NEW YORK ( TheStreet) -- Canadian Prime Minister Stephen Harper isn't too pleased that President Obama rejected the Keystone XL pipeline, a vessel that would have shipped crude from Alberta's oil sands to the Gulf of Mexico. However, on Thursday, Harper described the exporting of Canadian energy as a "national priority" and pledged to fast-track regulatory approval.
In contrast, U.S. natural gas producers are still hoping to get the "thumbs up"on natural gas exporting. Perhaps producers like Conoco Phillips (COP) will make it through the government red tape, but U.S. regulators aren't quite as keen as Canadian officials about the importance of exporting commodities.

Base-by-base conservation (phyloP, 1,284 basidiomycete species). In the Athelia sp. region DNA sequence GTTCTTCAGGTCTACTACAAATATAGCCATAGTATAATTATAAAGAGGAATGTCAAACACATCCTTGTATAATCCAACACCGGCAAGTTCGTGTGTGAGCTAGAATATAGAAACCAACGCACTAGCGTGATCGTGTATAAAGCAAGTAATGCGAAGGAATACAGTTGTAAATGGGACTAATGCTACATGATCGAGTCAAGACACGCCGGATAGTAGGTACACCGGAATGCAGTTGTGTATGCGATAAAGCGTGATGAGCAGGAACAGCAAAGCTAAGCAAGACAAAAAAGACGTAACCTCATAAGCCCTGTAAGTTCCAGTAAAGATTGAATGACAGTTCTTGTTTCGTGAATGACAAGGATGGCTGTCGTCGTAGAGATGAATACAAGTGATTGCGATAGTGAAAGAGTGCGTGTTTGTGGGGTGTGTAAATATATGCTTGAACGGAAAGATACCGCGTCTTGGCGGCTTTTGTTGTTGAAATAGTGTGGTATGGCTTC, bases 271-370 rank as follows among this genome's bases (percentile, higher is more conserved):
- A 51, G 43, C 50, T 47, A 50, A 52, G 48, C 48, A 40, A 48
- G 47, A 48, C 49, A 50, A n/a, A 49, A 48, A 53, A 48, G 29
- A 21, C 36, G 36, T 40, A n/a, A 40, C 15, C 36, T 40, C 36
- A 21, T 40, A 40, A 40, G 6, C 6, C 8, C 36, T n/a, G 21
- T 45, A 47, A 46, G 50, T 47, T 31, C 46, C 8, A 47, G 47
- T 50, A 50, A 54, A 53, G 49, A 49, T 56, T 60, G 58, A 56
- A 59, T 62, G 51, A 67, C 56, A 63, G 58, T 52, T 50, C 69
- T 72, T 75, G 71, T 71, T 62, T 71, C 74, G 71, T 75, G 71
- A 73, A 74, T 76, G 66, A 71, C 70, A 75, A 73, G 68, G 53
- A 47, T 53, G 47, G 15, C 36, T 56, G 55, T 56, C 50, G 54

There are dramatic difference between the energy policies for each of the border nations. Where Harper has a majority in Parliament for his Conservative Party to reduce the burdensome effects of regulatory snafus, Obama must satisfy environmental advocates on the "Left." Ergo, the Adminstration deep-sixed the Keystone project (for now).Follow TheStreet on Twitter and become a fan on Facebook. Canada's prime minister clearly recognizes the problems associated with exporting virtually all of its oil to the U.S. In fact, speaking in Davos, Harper expressed the importance of increasing its capacity to sell its natural resources to Asia. Along those lines, Enbridge has proposed a route from Alberta to the Pacific coast of Canada, where oil would be tanker-bound for Asia. What might this all mean for ETF enthusiasts? If you believe that European leaders will eventually manage the sovereign debt crisis and that China's leaders will effectively engineer a soft economic landing, Canadian ETFs would be a tremendous opportunity. For that matter, even a bit of Middle East discontent tends to benefit the world's second-largest non-OPEC oil producer. If you want to go a slightly safer route, consider the iShares MSCI Canada Fund (EWC). It would need to pop roughly 20% in price, just to reclaim its 52-week highs of April 2011 (circa the "Arab Spring"). In other words, it has room to run. What's more, the 104 large-sized companies tracked by EWC are reasonably well established. (Energy sector exposure is roughly 28%.) If you are willing to foray deeper into the energy pits, you can get 100% energy exposure via Guggenheim Canadian Energy Income (ENY). This ETF tracks 30-plus companies in the oil and gas sector, and may include oil sands producers or higher-yielding "oil royalty trusts." The current 30-Day SEC yield approximates 3.1%.
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